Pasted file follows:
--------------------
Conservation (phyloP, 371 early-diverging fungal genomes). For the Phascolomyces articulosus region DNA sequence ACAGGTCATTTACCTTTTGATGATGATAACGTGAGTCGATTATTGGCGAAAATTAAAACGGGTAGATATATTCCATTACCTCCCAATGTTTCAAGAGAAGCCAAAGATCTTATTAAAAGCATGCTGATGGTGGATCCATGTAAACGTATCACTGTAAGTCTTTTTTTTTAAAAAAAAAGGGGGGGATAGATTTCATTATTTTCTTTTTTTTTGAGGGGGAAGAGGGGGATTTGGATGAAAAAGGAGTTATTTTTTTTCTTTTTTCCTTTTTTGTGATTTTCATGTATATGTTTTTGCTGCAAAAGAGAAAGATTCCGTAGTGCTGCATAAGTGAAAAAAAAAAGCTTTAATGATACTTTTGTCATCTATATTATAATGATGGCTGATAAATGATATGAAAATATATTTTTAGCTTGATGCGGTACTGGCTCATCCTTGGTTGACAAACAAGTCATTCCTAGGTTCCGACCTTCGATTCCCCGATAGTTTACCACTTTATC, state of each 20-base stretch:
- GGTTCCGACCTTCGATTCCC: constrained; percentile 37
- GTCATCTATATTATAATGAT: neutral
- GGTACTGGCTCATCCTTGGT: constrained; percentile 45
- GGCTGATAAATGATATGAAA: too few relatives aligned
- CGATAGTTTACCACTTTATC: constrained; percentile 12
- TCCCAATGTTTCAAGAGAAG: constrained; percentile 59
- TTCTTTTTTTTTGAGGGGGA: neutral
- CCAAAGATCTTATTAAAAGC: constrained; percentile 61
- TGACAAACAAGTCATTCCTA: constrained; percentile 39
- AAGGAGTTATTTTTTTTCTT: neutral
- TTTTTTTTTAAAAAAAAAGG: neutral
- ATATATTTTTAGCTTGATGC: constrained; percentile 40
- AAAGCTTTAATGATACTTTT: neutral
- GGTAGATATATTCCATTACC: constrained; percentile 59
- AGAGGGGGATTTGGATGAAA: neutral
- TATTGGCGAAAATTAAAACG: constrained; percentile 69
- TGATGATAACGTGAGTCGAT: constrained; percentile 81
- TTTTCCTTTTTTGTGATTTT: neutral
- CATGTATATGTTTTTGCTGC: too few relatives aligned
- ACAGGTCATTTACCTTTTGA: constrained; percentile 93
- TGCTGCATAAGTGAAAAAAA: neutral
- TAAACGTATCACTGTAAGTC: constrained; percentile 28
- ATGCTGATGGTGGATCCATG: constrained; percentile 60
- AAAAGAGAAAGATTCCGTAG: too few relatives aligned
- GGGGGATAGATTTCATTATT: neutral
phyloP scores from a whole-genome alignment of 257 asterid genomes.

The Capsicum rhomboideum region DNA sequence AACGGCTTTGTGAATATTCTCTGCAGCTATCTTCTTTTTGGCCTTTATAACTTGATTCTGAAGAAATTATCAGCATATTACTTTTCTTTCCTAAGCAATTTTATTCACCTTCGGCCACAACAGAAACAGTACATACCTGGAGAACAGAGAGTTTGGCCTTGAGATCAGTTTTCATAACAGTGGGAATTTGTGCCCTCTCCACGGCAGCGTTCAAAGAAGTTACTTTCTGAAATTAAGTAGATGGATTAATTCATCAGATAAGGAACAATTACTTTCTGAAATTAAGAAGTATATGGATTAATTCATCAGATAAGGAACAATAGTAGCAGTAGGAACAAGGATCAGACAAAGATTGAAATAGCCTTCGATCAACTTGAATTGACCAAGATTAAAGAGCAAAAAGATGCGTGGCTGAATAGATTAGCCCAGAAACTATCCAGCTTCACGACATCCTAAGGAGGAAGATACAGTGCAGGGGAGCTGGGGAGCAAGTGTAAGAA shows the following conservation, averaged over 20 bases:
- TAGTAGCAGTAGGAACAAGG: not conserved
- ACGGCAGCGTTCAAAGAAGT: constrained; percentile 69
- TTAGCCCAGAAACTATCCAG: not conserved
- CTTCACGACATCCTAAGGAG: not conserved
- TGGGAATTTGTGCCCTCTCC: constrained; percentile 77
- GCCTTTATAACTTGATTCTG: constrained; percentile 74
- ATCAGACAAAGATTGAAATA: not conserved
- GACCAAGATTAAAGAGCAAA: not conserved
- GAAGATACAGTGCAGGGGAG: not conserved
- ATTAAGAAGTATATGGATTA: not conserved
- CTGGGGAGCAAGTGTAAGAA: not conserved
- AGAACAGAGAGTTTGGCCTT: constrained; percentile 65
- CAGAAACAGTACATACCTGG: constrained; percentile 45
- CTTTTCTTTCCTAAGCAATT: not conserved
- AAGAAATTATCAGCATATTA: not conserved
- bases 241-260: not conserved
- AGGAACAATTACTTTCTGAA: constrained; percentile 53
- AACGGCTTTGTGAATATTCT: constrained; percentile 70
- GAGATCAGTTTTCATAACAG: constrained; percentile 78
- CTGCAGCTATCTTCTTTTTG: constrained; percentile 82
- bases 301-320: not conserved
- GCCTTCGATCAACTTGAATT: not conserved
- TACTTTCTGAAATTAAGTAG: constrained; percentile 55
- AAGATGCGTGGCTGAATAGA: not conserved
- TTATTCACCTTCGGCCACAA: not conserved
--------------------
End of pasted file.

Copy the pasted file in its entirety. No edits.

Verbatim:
Conservation (phyloP, 371 early-diverging fungal genomes). For the Phascolomyces articulosus region DNA sequence ACAGGTCATTTACCTTTTGATGATGATAACGTGAGTCGATTATTGGCGAAAATTAAAACGGGTAGATATATTCCATTACCTCCCAATGTTTCAAGAGAAGCCAAAGATCTTATTAAAAGCATGCTGATGGTGGATCCATGTAAACGTATCACTGTAAGTCTTTTTTTTTAAAAAAAAAGGGGGGGATAGATTTCATTATTTTCTTTTTTTTTGAGGGGGAAGAGGGGGATTTGGATGAAAAAGGAGTTATTTTTTTTCTTTTTTCCTTTTTTGTGATTTTCATGTATATGTTTTTGCTGCAAAAGAGAAAGATTCCGTAGTGCTGCATAAGTGAAAAAAAAAAGCTTTAATGATACTTTTGTCATCTATATTATAATGATGGCTGATAAATGATATGAAAATATATTTTTAGCTTGATGCGGTACTGGCTCATCCTTGGTTGACAAACAAGTCATTCCTAGGTTCCGACCTTCGATTCCCCGATAGTTTACCACTTTATC, state of each 20-base stretch:
- GGTTCCGACCTTCGATTCCC: constrained; percentile 37
- GTCATCTATATTATAATGAT: neutral
- GGTACTGGCTCATCCTTGGT: constrained; percentile 45
- GGCTGATAAATGATATGAAA: too few relatives aligned
- CGATAGTTTACCACTTTATC: constrained; percentile 12
- TCCCAATGTTTCAAGAGAAG: constrained; percentile 59
- TTCTTTTTTTTTGAGGGGGA: neutral
- CCAAAGATCTTATTAAAAGC: constrained; percentile 61
- TGACAAACAAGTCATTCCTA: constrained; percentile 39
- AAGGAGTTATTTTTTTTCTT: neutral
- TTTTTTTTTAAAAAAAAAGG: neutral
- ATATATTTTTAGCTTGATGC: constrained; percentile 40
- AAAGCTTTAATGATACTTTT: neutral
- GGTAGATATATTCCATTACC: constrained; percentile 59
- AGAGGGGGATTTGGATGAAA: neutral
- TATTGGCGAAAATTAAAACG: constrained; percentile 69
- TGATGATAACGTGAGTCGAT: constrained; percentile 81
- TTTTCCTTTTTTGTGATTTT: neutral
- CATGTATATGTTTTTGCTGC: too few relatives aligned
- ACAGGTCATTTACCTTTTGA: constrained; percentile 93
- TGCTGCATAAGTGAAAAAAA: neutral
- TAAACGTATCACTGTAAGTC: constrained; percentile 28
- ATGCTGATGGTGGATCCATG: constrained; percentile 60
- AAAAGAGAAAGATTCCGTAG: too few relatives aligned
- GGGGGATAGATTTCATTATT: neutral
phyloP scores from a whole-genome alignment of 257 asterid genomes.

The Capsicum rhomboideum region DNA sequence AACGGCTTTGTGAATATTCTCTGCAGCTATCTTCTTTTTGGCCTTTATAACTTGATTCTGAAGAAATTATCAGCATATTACTTTTCTTTCCTAAGCAATTTTATTCACCTTCGGCCACAACAGAAACAGTACATACCTGGAGAACAGAGAGTTTGGCCTTGAGATCAGTTTTCATAACAGTGGGAATTTGTGCCCTCTCCACGGCAGCGTTCAAAGAAGTTACTTTCTGAAATTAAGTAGATGGATTAATTCATCAGATAAGGAACAATTACTTTCTGAAATTAAGAAGTATATGGATTAATTCATCAGATAAGGAACAATAGTAGCAGTAGGAACAAGGATCAGACAAAGATTGAAATAGCCTTCGATCAACTTGAATTGACCAAGATTAAAGAGCAAAAAGATGCGTGGCTGAATAGATTAGCCCAGAAACTATCCAGCTTCACGACATCCTAAGGAGGAAGATACAGTGCAGGGGAGCTGGGGAGCAAGTGTAAGAA shows the following conservation, averaged over 20 bases:
- TAGTAGCAGTAGGAACAAGG: not conserved
- ACGGCAGCGTTCAAAGAAGT: constrained; percentile 69
- TTAGCCCAGAAACTATCCAG: not conserved
- CTTCACGACATCCTAAGGAG: not conserved
- TGGGAATTTGTGCCCTCTCC: constrained; percentile 77
- GCCTTTATAACTTGATTCTG: constrained; percentile 74
- ATCAGACAAAGATTGAAATA: not conserved
- GACCAAGATTAAAGAGCAAA: not conserved
- GAAGATACAGTGCAGGGGAG: not conserved
- ATTAAGAAGTATATGGATTA: not conserved
- CTGGGGAGCAAGTGTAAGAA: not conserved
- AGAACAGAGAGTTTGGCCTT: constrained; percentile 65
- CAGAAACAGTACATACCTGG: constrained; percentile 45
- CTTTTCTTTCCTAAGCAATT: not conserved
- AAGAAATTATCAGCATATTA: not conserved
- bases 241-260: not conserved
- AGGAACAATTACTTTCTGAA: constrained; percentile 53
- AACGGCTTTGTGAATATTCT: constrained; percentile 70
- GAGATCAGTTTTCATAACAG: constrained; percentile 78
- CTGCAGCTATCTTCTTTTTG: constrained; percentile 82
- bases 301-320: not conserved
- GCCTTCGATCAACTTGAATT: not conserved
- TACTTTCTGAAATTAAGTAG: constrained; percentile 55
- AAGATGCGTGGCTGAATAGA: not conserved
- TTATTCACCTTCGGCCACAA: not conserved